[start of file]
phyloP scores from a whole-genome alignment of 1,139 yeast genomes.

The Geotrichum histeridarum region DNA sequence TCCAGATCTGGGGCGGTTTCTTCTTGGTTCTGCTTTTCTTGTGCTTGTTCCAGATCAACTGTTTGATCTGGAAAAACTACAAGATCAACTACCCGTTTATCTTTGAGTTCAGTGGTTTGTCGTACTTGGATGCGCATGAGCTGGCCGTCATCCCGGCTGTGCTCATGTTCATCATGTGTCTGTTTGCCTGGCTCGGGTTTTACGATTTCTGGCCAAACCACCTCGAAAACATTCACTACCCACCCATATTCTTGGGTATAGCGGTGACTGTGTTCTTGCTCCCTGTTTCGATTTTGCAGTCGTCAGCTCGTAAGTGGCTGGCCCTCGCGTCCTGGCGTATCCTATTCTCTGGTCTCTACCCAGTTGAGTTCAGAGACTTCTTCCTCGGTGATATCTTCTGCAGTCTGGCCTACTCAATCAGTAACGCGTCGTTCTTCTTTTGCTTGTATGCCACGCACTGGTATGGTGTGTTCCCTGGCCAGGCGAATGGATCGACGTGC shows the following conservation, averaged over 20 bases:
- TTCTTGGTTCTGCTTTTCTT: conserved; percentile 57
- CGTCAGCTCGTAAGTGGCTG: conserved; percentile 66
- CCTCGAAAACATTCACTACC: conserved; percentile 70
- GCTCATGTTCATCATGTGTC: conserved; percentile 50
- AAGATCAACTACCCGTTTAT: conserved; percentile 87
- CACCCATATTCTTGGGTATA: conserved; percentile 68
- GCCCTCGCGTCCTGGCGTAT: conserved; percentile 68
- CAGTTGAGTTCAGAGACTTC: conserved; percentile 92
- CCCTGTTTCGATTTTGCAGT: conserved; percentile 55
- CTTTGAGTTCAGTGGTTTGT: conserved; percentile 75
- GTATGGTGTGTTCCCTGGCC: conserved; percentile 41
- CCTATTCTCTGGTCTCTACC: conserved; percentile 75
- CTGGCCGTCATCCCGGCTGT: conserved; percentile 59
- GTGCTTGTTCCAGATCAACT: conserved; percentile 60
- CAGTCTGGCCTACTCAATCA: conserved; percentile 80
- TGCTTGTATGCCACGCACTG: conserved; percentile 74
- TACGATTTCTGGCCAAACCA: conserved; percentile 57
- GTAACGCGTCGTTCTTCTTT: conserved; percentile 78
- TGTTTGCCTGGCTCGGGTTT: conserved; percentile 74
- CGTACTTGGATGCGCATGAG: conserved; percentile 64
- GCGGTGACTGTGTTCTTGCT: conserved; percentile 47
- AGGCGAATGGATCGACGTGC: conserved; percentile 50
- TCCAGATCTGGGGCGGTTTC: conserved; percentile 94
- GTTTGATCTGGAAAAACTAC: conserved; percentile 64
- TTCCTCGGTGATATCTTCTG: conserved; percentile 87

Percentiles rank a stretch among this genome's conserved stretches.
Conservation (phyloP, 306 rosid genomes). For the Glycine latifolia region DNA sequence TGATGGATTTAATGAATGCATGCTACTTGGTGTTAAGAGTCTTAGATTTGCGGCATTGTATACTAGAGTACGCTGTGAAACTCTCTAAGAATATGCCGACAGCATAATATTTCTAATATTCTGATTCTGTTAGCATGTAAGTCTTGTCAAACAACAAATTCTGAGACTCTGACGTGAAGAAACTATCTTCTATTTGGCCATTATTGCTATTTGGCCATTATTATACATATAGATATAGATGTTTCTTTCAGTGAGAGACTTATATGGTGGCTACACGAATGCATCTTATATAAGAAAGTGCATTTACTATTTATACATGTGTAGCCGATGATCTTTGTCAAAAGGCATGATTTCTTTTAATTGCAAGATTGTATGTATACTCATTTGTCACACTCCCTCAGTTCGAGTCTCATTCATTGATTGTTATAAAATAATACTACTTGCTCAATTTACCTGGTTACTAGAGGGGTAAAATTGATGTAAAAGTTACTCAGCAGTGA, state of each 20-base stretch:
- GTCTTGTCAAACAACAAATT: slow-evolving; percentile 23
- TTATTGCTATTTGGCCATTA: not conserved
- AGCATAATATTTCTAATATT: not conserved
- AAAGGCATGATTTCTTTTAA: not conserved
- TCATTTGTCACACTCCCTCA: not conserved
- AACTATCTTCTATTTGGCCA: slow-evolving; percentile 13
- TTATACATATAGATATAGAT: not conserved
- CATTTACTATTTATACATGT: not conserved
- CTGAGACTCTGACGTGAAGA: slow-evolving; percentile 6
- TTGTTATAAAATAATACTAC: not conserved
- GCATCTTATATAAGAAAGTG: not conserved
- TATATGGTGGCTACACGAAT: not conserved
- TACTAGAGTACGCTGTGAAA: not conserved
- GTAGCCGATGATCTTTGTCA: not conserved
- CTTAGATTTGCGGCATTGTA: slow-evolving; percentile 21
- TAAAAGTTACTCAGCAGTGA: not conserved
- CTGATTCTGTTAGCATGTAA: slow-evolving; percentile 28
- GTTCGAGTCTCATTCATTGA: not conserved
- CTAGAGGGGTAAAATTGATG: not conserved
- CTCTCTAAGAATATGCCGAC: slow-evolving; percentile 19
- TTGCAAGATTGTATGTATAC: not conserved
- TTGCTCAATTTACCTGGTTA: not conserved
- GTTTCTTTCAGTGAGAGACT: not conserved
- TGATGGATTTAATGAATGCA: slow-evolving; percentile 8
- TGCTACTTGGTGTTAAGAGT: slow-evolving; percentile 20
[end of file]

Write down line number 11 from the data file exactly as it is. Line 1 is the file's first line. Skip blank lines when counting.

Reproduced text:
- CCCTGTTTCGATTTTGCAGT: conserved; percentile 55